We had hired a young "hand" who was anxious to work, and he and I would now take turns staying with the camp when The Boss made the necessary trips out and back. Did he mind staying part of the time? I asked. "Hell, no!" He knew all about packing and hunting camps. But on the eve of our return, we found him back at the base camp with our little yellow dog and all his gear. He didn't own up to the fact, but he'd had enough of the solitude and the things that go bump in the night. The camp had been alone for two nights, and I dreaded what we might find, but miraculously everything was O.K. All of which only meant that I got a promotion. I would get to stay through all the trips out! It was an unenviable job, the pay was rock bottom, and it lasted—with few exceptions—for eighteen years.

By now I had acquired another little stove. Six, eight, or ten men require a lot of nutrition, but when I wasn't cooking, I could go fishing. Young's Creek nearby was so clear that I could see every rock and every fish that was in it. The men brought in fish, too, and I did considerable smoking, gathering dry alderwood for heat and green for smoke. For my money, alder beats any hardwood sawdust that can be bought.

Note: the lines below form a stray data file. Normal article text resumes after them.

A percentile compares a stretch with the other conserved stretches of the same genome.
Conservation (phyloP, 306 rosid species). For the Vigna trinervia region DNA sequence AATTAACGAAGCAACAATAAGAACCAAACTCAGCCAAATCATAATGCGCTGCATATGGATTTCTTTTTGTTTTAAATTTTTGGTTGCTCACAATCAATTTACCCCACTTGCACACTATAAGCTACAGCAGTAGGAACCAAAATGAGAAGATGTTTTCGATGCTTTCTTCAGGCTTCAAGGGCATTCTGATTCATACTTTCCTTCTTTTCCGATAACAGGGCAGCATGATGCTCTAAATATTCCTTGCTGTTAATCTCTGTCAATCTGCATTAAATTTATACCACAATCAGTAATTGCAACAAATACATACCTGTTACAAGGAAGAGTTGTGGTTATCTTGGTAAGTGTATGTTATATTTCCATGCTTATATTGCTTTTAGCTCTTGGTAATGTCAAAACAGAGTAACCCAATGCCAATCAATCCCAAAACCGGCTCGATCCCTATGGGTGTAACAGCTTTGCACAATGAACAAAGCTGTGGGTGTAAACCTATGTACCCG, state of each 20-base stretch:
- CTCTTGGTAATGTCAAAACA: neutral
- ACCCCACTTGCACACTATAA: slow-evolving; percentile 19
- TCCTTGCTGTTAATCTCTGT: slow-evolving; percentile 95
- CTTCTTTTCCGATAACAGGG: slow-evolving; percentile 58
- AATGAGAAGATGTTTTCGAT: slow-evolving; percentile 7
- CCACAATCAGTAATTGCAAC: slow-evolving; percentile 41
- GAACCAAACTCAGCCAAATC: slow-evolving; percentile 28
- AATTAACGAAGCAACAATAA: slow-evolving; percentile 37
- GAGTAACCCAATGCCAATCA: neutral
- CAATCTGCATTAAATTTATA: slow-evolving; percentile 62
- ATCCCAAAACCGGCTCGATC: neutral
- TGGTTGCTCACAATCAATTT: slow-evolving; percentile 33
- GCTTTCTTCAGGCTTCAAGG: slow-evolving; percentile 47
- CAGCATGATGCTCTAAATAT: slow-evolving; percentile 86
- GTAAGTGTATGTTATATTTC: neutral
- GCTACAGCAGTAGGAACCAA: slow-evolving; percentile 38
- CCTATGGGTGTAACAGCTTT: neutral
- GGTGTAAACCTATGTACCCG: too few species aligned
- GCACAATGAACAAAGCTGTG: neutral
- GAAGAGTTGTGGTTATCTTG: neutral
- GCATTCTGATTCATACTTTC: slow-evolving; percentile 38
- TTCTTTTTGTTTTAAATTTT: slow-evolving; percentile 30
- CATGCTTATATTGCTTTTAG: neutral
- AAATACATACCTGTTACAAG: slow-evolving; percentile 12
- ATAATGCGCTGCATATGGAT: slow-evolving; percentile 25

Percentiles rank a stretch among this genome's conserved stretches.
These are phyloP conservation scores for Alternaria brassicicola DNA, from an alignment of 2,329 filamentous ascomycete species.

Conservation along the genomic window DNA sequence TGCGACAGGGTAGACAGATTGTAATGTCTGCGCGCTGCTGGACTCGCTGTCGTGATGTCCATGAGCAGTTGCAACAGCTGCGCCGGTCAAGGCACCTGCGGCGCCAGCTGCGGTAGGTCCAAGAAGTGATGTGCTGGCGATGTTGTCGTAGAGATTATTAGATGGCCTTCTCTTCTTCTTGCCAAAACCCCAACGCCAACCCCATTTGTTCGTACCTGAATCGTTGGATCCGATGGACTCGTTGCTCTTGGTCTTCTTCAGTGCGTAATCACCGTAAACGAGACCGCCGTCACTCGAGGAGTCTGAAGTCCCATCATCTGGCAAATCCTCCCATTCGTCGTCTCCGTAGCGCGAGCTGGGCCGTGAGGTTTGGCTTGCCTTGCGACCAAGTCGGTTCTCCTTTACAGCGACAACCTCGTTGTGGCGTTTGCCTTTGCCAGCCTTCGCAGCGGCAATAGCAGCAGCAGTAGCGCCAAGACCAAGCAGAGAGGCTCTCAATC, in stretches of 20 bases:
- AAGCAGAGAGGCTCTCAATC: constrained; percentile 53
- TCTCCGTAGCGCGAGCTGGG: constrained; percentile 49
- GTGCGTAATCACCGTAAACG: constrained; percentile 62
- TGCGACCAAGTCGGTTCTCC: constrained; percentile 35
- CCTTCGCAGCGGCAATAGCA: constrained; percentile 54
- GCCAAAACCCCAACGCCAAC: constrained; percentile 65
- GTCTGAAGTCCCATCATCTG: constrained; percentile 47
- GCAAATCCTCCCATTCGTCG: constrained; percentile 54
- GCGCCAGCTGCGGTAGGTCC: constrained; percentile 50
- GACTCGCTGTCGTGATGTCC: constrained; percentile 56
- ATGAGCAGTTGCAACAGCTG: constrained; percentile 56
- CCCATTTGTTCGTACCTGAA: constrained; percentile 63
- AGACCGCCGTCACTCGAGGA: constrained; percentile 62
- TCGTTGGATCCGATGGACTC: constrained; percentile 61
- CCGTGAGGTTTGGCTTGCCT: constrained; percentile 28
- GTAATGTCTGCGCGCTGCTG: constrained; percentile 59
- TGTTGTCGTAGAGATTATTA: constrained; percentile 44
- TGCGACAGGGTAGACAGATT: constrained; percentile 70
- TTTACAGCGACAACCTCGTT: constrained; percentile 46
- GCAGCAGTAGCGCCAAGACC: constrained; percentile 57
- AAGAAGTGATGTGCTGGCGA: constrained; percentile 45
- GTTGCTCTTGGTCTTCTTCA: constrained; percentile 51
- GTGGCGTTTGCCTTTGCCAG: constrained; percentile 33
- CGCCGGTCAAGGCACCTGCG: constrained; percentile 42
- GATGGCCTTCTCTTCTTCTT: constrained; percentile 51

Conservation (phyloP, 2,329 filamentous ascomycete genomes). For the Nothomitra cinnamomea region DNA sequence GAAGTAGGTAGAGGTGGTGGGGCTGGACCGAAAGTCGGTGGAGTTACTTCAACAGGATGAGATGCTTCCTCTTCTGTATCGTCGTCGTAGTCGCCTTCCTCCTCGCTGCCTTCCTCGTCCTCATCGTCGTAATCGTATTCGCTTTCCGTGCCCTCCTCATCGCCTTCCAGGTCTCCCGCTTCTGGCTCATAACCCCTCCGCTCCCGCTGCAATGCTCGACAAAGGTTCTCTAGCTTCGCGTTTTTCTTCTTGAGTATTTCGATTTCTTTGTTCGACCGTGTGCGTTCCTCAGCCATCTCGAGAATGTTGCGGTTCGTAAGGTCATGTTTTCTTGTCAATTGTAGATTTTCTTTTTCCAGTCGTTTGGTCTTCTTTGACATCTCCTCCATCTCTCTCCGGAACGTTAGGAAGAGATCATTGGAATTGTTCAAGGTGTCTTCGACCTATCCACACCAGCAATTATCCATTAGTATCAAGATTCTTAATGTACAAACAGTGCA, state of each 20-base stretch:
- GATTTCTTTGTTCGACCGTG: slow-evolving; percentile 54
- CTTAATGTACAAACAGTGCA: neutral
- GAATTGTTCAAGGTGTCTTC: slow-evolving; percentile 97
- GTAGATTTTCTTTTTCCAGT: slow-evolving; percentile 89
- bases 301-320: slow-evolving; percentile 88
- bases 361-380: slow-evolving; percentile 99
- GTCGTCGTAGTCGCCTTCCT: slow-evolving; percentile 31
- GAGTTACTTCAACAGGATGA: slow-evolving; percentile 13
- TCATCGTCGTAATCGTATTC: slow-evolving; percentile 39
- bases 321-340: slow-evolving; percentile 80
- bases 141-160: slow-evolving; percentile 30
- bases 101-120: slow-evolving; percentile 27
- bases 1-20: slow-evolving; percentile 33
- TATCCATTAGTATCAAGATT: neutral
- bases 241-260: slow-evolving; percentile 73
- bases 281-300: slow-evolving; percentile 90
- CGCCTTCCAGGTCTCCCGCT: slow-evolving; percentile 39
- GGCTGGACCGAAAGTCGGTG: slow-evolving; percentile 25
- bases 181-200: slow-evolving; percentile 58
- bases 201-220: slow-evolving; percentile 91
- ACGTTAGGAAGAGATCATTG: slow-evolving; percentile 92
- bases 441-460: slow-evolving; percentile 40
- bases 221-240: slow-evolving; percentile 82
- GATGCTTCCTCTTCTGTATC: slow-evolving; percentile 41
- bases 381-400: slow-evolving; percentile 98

Bathing was a big problem. My quarters were in the cook tent, and it belonged to everybody. So I would carry my wash basin, soap, and towel across the foot log and into the jack-pine thicket behind the tent any time there came a half-warm day. I became something of a mother hen, and the men brought me their troubles. I sent one to bed with a quart jar of ice chunks for his appendix. One jumped off a log and injured his leg, so I made him a pair of crutches. One had blistered heels and could hardly wear shoes. I patched him up with band-aids and salve. Another came to my tent in all seriousness, and I broke out the all-bran and cooked him a kettle of prunes! One came bearing his upper denture in hand, "What am I goin' to do? I broke my 'teef'!" Well, he did have a problem. I don't remember what I came up with but I got him on the road home with his denture in place. It must have made an impression for when I next saw him some twenty-five years later, the first thing he said was "Remember when you fixed my teeth?"

As each season drew to a close, the days dragged by. There were no new preparations to make, and I was ready to call it quits. I had fought bear, porcupines, yellow jackets, pack rats, mice, and the weather. Near my private biffy grew a sapling quaking aspen. I wove an early ritual around it. Like the telling of the beads, I watched the yellow leaves fall one by one. When the last two clung forlornly, it was time to go home. I began to sort and pack, trying to use up as much as possible and praying for the November storms to hold off—that we might get out before the creeks froze over, and the snow make the passes impossible. Sometimes it happened, and sometimes it didn't. And all the time, I knew that I'd be ready to go back when the time came and give it another try.